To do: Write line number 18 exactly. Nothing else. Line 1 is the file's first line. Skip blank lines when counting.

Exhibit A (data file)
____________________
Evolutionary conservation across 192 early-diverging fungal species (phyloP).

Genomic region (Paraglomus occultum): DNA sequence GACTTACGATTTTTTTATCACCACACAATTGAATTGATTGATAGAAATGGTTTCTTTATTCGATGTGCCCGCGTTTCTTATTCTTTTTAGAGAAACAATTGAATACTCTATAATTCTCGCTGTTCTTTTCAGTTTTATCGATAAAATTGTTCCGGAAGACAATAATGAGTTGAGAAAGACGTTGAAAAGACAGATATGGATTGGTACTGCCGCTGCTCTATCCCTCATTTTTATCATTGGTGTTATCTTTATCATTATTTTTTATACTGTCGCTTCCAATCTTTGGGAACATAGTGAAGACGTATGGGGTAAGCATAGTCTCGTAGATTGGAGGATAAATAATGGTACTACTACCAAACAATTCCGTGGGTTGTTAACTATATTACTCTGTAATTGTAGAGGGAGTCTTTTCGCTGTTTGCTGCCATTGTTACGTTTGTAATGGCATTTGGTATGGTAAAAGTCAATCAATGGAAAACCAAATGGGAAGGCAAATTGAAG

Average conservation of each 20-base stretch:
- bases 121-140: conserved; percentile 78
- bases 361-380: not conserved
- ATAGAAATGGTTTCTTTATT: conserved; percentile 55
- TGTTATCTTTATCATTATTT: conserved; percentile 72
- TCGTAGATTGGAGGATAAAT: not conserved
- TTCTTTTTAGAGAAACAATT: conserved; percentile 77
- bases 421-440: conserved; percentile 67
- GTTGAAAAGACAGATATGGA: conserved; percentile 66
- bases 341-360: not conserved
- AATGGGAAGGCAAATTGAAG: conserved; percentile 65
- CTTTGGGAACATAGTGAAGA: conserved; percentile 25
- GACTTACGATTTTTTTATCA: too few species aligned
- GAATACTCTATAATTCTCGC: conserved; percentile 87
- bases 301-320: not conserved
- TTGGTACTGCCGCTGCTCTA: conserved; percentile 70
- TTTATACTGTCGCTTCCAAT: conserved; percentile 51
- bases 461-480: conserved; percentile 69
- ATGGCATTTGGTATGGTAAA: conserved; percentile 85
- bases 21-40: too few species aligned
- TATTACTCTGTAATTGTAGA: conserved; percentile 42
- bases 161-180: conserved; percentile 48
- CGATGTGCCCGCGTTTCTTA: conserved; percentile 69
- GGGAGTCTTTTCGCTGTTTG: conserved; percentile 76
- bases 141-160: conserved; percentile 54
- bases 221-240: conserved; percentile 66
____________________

- TTGGTACTGCCGCTGCTCTA: conserved; percentile 70